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Sondheim selections are stuff of 'Miracles' concert to benefit AIDS hospice


Presenting a tuneful overview of composer Stephen Sondheim's career in a single evening is a pretty daunting task, but that's what 20 singers will do in "Miracles: Music of Stephen Sondheim" tonight in the Fine Arts Concerts Hall at Towson State University.

Supplemented by three actors to smooth transitions in the concert-style staging, the singers, mostly from Baltimore and Washington, will be dipping into the scores of shows including "Company," "Anyone Can Whistle," "A Little Night Music," "Follies," "Pacific Overtures," "Sweeney Todd," "Sunday in the Park With George" and "Into the Woods."

This Maryland Arts Festival program is a benefit for Chara House, a downtown Baltimore hospice for children living with AIDS.

Good material and a good cause don't mean the evening came together in an instant, however. Director Fredric Lee had to contend with lining up his in-demand volunteer talent and also had to decide exactly what to choose from the ample Sondheim songbook. Unlike other composers whose work readily lends itself to a greatest-hits format, Mr. Sondheim writes songs that can't be easily extracted from their original musical context.

"So many of his songs grow out of the text," Mr. Lee says in a telephone interview from his Washington home. "He's not a 'hit' songwriter, because he . . . doesn't believe in writing a song that doesn't advance the story."

Besides having several Sondheim shows to his credit in Washington theaters, Mr. Lee has worked on similar celebratory programs honoring the music of George Gershwin, Cole Porter, Kurt Weill and Rodgers & Hart. He's artistic director for the Ellington Company, an acting ensemble based at the Duke Ellington School of the Arts in Washington.

With those credentials, it's no surprise that Mr. Lee speaks with such enthusiasm about Mr. Sondheim's place in the Broadway pantheon. As he speaks over the phone, his four parakeets fly about his apartment chirping in the background. "They love Sondheim, too," he remarks.

Another Sondheim enthusiast involved in the TSU production is Silver Spring resident Dan Sticco, who is co-music director with Doug Lawler. Mr. Sticco has twice before worked directly with Mr. Sondheim, in 1980s revivals of the composer's 1964 show "Anyone Can Whistle." When Mr. Sticco served as music director for a production at the Hunterdon Theatre in Annandale, N.J., and later when he rewrote the musical's second-act ballet for a production at the Pegasus Players in Chicago, he contacted Mr. Sondheim for advice.

"I never expected the man to be as humble and gracious as he was," recalls Mr. Sticco, who was in his 20s at the time of his conversations with the composer. "He was very generous listening to my ideas. He's a very sharing and creative person."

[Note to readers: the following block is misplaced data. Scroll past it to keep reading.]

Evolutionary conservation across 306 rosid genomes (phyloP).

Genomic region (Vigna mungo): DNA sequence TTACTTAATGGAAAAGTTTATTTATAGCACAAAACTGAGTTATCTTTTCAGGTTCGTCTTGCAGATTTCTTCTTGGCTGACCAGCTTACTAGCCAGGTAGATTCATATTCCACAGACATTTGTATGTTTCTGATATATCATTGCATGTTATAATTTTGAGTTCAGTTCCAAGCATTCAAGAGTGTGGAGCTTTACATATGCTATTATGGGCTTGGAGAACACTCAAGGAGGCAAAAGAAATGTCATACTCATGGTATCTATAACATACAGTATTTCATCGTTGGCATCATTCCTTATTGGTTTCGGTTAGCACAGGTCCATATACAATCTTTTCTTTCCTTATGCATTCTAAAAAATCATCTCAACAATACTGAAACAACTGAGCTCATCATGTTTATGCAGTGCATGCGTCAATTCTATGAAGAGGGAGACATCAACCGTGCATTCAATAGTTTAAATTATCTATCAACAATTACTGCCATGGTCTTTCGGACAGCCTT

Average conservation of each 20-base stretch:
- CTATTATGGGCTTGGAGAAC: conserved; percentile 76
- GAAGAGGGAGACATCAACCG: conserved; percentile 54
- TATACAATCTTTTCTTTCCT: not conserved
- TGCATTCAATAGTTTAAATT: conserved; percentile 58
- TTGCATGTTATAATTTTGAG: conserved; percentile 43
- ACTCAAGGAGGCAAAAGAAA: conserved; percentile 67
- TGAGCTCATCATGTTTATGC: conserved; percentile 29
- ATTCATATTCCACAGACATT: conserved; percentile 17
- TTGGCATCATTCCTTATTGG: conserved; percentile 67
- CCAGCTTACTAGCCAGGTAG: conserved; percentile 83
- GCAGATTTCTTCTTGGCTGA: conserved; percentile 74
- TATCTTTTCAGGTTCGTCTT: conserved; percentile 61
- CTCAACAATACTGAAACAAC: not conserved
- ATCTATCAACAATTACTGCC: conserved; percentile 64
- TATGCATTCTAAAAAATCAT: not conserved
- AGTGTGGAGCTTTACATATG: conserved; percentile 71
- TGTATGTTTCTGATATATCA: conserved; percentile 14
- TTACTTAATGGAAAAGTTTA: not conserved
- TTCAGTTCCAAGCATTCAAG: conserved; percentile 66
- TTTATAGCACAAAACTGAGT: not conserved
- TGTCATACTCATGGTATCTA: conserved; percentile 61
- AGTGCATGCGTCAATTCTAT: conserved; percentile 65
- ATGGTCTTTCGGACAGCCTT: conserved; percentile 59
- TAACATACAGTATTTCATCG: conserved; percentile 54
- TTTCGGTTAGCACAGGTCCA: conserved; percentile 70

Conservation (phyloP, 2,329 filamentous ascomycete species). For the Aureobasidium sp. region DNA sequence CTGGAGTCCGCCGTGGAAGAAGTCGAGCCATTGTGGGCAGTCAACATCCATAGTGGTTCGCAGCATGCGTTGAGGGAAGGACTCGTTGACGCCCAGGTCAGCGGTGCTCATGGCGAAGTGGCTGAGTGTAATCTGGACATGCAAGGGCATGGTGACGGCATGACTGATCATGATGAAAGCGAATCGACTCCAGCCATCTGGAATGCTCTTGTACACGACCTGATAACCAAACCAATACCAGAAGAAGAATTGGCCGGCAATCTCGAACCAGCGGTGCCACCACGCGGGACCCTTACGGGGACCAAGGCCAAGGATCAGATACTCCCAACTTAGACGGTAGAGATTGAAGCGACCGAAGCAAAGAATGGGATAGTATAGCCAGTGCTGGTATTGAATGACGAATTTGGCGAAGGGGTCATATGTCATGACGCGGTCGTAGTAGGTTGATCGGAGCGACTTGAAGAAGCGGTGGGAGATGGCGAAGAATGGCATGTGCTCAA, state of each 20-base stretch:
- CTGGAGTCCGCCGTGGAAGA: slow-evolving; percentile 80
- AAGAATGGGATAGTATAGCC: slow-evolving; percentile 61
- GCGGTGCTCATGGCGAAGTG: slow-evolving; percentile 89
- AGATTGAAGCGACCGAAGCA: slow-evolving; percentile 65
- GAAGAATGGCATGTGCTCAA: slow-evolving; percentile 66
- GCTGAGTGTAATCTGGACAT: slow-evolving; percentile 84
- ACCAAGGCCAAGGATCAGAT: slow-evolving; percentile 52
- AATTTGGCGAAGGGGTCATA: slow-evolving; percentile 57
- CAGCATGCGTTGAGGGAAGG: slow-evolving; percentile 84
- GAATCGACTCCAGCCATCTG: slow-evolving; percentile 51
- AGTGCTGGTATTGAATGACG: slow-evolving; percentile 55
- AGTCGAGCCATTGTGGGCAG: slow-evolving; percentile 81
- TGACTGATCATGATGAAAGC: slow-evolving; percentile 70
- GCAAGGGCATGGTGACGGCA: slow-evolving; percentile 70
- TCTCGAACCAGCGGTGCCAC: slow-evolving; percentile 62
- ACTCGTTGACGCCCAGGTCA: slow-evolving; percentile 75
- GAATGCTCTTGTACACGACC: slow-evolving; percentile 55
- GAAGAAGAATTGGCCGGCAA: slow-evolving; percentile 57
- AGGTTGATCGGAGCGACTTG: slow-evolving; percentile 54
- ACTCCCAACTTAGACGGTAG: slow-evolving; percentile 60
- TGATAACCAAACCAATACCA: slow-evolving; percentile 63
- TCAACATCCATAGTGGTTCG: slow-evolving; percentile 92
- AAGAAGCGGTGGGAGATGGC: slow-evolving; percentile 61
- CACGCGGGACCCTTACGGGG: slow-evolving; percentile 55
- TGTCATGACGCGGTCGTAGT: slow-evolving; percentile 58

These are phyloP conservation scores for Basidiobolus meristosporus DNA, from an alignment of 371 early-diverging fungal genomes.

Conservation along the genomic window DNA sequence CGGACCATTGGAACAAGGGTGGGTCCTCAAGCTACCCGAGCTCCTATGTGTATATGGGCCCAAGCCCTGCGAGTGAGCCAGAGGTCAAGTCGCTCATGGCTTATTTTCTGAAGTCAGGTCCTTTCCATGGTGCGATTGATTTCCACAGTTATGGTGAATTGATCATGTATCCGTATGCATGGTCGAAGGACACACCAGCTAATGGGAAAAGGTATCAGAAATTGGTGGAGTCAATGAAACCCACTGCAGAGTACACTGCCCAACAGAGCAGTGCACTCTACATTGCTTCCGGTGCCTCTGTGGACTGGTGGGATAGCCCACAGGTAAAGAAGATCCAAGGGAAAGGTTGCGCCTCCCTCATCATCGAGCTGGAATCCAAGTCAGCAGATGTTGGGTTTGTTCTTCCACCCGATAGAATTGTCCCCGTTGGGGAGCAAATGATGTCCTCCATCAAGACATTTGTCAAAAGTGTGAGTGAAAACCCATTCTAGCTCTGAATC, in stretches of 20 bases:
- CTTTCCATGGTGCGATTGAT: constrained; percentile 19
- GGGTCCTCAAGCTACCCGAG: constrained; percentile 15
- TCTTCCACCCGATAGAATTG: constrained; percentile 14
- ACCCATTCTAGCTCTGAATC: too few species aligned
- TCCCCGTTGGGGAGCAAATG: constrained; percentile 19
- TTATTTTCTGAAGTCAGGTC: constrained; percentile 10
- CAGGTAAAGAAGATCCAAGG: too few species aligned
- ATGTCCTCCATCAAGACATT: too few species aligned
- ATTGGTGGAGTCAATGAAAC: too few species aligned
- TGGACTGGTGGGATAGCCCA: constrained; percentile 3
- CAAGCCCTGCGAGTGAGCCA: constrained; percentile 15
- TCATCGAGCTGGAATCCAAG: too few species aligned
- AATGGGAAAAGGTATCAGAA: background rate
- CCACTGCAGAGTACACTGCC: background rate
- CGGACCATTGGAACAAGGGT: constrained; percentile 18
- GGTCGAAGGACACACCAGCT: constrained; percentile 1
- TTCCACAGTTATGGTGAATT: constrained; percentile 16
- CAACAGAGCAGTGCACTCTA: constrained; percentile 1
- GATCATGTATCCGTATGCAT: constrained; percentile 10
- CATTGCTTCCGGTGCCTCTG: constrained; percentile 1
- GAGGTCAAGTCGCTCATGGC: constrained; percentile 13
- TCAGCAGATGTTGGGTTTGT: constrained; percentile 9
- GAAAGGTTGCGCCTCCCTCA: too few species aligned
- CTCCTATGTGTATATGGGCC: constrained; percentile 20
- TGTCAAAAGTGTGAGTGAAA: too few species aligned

Coordinating the effort of the director, music directors, singers and others involved in this evening of Sondheim music is its producer, TSU faculty member Carolyn Black-Sotir. Not only will this Pikesville resident be singing a few numbers in the Sondheim show, but she's also performing the same evening on the other side of the Fine Arts Center in the musical "Phantom."

Ms. Black-Sotir jokes that she'll need "stopwatch timing" in order to enact her character's on-stage death in "Phantom," then -- across the Fine Arts Center Lobby to join the Sondheim ensemble -- and perhaps even find time later in the evening to take a curtain call in "Phantom."

Caught during a rare moment of rest, she explains that the Sondheim show kicks off a new "American Popular Song" series at TSU.

"Sondheim is the most celebrated living composer of musical theater, so I thought it would be appropriate to start off with him."

Also scheduled in the series are "Broadway Cabaret: From Waltz to Illusion" in October, and "Radio Show," a re-enactment of a 1940s radio variety show, in April.

In an academic sense, she observes that these musical theater ventures will contribute to the "growing dialogue between the theater department and the music department. A lot of students are starting to work in both, and a music theater major could eventually develop from this."


What: "Miracles: The Music of Stephen Sondheim" concert to benefit Chara House

Where: Fine Arts Concert Hall, Towson State University

When: 8:15 tonight

Tickets: $15; Discounts to senior citizens, students, groups of 15 or more, Theatre Project Passport holders and TSU faculty, staff and alumni are available at the box office.

Call: (410) 830-2787

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